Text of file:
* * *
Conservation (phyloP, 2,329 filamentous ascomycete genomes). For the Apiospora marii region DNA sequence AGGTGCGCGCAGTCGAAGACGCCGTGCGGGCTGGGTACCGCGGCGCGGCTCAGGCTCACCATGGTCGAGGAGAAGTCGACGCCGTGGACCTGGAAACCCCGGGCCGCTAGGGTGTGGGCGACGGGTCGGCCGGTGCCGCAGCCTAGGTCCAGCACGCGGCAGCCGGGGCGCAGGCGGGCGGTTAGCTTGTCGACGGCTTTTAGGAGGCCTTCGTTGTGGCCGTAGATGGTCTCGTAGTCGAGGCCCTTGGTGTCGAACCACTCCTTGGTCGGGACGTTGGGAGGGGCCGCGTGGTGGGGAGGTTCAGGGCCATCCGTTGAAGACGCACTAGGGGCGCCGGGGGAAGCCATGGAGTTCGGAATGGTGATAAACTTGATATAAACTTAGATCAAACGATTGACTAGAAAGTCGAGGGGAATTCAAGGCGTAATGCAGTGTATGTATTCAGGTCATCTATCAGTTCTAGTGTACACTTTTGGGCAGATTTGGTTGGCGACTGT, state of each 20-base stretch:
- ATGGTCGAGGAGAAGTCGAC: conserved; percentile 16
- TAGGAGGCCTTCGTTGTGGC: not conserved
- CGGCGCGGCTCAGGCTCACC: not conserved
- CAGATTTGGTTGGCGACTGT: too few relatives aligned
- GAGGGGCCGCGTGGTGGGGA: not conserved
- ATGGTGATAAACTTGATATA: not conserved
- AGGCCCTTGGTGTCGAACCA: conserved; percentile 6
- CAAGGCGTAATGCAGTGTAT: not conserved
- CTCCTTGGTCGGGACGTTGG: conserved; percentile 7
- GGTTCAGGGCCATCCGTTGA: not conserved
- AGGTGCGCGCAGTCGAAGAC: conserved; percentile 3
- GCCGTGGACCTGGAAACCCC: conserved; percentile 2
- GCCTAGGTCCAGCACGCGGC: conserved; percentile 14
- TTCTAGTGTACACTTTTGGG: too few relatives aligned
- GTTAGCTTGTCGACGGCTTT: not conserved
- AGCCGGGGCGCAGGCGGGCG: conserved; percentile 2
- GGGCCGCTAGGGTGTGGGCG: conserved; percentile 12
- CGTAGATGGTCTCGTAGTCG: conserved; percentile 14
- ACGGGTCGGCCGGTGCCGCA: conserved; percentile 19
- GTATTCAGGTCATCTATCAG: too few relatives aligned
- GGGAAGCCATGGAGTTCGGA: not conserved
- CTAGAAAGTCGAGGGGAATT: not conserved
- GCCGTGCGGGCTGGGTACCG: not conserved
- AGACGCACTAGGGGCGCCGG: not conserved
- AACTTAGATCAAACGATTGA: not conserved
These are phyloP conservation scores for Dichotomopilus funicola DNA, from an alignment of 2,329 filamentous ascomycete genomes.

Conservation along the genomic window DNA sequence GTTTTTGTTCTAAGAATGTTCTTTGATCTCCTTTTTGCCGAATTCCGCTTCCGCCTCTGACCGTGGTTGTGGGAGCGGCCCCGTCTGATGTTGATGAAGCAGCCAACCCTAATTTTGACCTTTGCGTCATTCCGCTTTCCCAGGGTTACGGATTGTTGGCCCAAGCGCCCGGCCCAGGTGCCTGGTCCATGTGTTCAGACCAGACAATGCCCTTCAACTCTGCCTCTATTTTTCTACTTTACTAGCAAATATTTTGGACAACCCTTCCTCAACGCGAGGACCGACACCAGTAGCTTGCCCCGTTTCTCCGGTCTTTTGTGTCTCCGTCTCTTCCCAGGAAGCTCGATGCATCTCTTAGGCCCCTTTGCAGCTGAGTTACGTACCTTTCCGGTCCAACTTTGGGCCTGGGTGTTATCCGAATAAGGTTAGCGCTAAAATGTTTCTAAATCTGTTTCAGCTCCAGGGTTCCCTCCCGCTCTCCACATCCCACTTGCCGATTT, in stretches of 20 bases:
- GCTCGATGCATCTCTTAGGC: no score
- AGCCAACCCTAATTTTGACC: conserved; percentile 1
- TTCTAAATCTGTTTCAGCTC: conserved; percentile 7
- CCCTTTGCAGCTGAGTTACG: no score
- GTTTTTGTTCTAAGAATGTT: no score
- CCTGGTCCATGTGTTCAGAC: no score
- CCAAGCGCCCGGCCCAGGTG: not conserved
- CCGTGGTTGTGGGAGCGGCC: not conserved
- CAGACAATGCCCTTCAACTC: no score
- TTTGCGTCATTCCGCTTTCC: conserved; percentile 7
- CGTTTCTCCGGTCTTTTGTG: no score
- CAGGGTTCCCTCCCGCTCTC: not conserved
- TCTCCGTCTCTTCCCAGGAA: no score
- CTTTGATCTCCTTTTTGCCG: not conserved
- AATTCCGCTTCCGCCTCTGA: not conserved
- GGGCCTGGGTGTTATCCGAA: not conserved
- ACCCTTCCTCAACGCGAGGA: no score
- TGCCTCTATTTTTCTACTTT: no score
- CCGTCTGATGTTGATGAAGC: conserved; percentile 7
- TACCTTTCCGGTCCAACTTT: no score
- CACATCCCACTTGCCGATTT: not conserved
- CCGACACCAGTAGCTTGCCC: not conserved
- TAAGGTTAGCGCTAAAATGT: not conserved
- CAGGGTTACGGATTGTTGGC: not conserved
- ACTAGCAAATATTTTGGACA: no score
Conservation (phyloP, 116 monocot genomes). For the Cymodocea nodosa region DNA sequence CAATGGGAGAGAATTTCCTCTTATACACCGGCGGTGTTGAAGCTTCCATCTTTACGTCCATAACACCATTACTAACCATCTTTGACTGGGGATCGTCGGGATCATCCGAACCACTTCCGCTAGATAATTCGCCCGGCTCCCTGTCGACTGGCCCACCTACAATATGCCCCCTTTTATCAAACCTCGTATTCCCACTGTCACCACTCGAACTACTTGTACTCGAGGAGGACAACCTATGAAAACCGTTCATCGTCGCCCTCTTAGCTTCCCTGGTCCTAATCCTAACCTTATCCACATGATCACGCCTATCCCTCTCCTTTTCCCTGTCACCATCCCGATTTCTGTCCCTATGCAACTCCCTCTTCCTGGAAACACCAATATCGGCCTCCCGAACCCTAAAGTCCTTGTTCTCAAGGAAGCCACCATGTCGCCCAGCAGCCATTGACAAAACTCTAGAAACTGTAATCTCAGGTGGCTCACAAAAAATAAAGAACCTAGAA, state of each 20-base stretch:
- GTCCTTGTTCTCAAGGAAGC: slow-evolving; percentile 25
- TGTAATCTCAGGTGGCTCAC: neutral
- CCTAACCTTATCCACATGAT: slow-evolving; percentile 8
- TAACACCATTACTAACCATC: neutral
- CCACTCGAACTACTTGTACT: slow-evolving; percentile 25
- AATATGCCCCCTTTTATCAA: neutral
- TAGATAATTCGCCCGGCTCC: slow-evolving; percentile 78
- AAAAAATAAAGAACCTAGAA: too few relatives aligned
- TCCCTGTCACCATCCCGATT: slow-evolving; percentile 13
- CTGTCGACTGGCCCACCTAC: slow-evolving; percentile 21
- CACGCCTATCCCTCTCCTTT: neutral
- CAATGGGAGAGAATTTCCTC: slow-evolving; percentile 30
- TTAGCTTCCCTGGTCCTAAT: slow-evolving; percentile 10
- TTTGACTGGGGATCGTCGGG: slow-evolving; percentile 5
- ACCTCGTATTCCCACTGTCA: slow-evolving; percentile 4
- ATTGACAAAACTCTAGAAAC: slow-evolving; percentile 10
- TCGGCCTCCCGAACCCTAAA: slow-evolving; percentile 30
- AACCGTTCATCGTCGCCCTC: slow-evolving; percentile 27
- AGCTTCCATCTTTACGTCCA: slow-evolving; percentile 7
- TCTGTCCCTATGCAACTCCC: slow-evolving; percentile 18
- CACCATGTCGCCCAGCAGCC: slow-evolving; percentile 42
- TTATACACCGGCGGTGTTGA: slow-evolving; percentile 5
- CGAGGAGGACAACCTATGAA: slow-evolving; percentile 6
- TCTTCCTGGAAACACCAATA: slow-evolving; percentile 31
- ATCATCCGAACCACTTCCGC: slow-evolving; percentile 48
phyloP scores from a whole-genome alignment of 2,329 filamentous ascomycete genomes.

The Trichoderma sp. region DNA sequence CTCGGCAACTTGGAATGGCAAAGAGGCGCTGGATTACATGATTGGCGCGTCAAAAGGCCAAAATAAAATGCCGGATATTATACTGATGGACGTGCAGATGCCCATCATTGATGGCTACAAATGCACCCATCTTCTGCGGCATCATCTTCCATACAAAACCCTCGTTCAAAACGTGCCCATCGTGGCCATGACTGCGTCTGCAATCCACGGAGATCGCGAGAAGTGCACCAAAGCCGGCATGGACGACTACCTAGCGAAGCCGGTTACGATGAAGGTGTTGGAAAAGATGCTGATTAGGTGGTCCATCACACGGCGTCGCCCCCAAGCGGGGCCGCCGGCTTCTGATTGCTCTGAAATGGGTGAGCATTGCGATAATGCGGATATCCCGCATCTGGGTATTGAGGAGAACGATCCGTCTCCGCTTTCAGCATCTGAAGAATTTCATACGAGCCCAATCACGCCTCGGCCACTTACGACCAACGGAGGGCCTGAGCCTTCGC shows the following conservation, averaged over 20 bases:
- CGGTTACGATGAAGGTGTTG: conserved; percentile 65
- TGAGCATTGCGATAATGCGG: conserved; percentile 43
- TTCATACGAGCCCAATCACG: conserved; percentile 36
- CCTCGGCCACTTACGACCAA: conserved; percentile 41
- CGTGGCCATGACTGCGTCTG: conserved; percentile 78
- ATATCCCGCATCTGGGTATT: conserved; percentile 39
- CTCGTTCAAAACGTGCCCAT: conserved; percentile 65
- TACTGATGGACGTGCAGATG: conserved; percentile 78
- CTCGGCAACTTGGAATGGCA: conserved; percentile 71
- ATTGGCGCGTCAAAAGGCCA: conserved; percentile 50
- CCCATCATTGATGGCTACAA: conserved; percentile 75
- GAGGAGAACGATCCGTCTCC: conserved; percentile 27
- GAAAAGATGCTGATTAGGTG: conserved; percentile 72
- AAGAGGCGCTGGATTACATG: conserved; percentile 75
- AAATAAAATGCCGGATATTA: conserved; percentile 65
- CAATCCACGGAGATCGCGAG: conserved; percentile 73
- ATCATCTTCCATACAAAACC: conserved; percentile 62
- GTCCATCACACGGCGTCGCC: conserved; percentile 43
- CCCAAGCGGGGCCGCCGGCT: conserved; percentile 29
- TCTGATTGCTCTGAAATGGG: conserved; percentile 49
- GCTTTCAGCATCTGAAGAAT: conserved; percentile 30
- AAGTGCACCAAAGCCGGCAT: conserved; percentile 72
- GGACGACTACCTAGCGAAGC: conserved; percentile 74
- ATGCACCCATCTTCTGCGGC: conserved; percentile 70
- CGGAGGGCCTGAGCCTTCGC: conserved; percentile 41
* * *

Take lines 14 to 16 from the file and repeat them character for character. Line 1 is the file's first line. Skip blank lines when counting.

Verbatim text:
- GCCTAGGTCCAGCACGCGGC: conserved; percentile 14
- TTCTAGTGTACACTTTTGGG: too few relatives aligned
- GTTAGCTTGTCGACGGCTTT: not conserved